The Physical Effects of Depression

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Depression is often known and characterized by the severe emotional and psychological effects it produces. However, the effects of depression can be physical too. Depression is associated with a multitude of physical symptoms on top of all its emotional ones. Depression has been associated with the development of cataracts, high blood pressure, and an increased risk of heart disease as well as migraines.

Heart Disease

Depression, especially long-lasting severe depression, has been associated with an increased risk of heart disease. Depression increases the risk of heart disease by decreasing the amount of good cholesterol (HDL) in the body and increasing triglycerides, blood pressure, and stress levels. Each increase contributes to an increased risk for heart disease. The link between depression and heart disease is believed to be caused by inflammation in the body; stress releases inflammatory molecules called cytokines that can cause damage to blood vessels.


Possibly the most well-known physical symptom of depression is migraines. Migraines are severe headaches that are often accompanied by nausea, vomiting, sensitivity to light and sound, and other symptoms. The exact cause is not yet known for migraines, but they are strongly associated with stress and anxiety. It has been shown that stress causes muscle contractions in the head and neck region that may be responsible for migraine pain.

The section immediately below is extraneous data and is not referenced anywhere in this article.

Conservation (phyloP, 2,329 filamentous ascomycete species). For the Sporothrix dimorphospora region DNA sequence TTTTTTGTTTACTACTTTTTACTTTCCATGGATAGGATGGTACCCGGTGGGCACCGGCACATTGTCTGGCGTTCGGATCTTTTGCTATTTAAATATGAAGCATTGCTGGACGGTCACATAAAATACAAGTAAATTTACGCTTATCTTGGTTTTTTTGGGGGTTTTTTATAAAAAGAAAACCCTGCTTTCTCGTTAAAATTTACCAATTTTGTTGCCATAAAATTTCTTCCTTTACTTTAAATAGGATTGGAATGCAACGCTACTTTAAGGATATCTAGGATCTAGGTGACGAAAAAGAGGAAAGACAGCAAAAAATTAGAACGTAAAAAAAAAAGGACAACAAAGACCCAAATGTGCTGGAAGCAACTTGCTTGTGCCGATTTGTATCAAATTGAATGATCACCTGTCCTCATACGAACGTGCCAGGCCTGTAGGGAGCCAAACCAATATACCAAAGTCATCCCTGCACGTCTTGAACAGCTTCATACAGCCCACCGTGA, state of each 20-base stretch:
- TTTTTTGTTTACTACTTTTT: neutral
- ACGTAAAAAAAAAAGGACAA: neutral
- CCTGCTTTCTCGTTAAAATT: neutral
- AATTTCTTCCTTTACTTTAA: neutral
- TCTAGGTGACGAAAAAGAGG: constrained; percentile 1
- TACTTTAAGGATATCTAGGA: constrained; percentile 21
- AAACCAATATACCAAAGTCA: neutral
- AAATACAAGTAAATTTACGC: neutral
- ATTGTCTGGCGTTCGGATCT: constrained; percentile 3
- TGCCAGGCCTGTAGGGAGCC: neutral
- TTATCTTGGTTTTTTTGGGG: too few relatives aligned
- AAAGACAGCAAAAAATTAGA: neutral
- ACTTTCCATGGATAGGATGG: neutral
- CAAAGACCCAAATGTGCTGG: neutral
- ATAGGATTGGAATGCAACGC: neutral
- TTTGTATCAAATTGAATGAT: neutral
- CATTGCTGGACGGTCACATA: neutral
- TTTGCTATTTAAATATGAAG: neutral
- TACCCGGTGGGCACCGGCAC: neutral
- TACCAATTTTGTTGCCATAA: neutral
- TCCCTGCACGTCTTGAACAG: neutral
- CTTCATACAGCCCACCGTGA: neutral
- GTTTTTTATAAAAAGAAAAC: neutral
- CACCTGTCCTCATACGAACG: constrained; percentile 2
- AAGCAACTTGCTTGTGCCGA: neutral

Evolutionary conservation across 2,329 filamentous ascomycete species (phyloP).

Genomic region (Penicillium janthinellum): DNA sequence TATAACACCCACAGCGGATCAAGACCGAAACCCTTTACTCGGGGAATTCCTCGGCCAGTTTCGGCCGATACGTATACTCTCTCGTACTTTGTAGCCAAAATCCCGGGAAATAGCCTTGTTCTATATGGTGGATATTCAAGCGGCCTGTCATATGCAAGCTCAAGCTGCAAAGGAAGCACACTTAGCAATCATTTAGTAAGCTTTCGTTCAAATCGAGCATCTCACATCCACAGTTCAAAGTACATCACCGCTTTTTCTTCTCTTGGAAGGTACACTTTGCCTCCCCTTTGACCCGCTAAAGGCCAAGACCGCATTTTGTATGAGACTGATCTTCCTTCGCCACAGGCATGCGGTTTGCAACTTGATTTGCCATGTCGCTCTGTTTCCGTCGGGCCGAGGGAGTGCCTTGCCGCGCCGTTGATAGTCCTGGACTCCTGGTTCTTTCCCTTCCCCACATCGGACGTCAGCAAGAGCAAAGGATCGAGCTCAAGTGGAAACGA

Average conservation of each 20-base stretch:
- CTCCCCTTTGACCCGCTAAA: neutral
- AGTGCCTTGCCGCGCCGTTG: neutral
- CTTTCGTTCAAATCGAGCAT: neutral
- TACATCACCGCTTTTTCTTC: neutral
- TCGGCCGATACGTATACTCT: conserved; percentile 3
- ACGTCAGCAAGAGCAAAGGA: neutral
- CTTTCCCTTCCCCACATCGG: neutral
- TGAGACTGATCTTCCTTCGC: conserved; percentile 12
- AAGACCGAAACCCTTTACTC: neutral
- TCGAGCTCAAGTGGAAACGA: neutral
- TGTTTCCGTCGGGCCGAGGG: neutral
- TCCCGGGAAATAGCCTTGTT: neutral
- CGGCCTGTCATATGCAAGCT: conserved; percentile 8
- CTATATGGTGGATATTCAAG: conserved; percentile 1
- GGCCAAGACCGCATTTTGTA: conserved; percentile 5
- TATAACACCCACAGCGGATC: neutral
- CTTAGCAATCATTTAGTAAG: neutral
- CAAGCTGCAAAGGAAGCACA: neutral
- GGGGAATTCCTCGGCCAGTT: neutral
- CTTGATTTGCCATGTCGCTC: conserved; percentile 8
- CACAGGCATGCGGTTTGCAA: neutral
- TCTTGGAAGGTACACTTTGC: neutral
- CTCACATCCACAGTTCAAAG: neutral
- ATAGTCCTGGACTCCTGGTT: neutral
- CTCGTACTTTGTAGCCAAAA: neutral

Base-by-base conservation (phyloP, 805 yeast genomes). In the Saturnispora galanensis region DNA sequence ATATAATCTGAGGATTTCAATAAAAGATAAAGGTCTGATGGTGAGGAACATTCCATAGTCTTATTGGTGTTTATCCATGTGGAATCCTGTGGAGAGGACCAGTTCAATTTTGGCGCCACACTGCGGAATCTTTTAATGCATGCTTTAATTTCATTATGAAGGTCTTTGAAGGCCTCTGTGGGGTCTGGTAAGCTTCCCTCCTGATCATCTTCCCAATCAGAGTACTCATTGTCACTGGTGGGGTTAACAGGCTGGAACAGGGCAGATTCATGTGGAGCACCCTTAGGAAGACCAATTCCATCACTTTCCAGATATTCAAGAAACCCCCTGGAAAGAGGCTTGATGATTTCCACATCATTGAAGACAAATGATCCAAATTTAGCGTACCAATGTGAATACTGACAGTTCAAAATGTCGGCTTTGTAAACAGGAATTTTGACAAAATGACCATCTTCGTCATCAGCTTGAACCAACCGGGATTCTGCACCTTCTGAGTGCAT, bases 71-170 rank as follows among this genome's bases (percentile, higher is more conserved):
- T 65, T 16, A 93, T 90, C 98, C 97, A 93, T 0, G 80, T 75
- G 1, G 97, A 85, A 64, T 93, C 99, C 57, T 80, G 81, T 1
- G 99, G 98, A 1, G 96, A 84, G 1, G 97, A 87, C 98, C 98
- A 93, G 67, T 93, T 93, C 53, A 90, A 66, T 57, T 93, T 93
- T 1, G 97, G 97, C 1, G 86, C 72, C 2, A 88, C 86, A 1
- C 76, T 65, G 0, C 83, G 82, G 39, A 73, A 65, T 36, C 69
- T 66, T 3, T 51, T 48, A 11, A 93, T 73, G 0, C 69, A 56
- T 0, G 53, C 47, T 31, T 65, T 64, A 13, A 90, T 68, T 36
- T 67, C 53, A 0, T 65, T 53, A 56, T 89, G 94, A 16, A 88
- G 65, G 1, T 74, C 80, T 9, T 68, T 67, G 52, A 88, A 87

Cataracts are a type of eye disease in which deposits of a thick, soft, yellowish-gray material called cataractous lens in the lens of the eye. The increased level of beta-amyloid peptides found in the brain cells of people with depression appears to cause changes in the way lipid metabolism works. It has been suggested that this increased level may be associated with cataracts.

Lung Disease

There is a higher prevalence of lung disease in people who suffer from depression than in the general population. Lung disease, such as COPD and emphysema, is associated with inflammation and oxidative stress. Both autism and depression have been linked with increased levels of oxidative stress on the body. The link between lung disease and depression may be caused by increased vulnerability to such diseases due to such changes on the body.

Blood Pressure

In one study by Hamad et al. (2009), depression was associated with raised blood pressure. Also, after adjustment for age and other factors, the use of tricyclic and selective serotonin reuptake inhibitor (SSRI) antidepressants were shown to significantly lower blood pressure. However, other studies have not supported this finding.

Treating Depression

Depression can be treated with psychotherapy. Psychotherapy, or talking therapy, helps people who are depressed to find ways to cope with their problems and develop positive coping skills. It is based on helping you change how you think about your problems by using “thought-stopping” techniques which allow you to analyze your thoughts and feelings in a more effective way.

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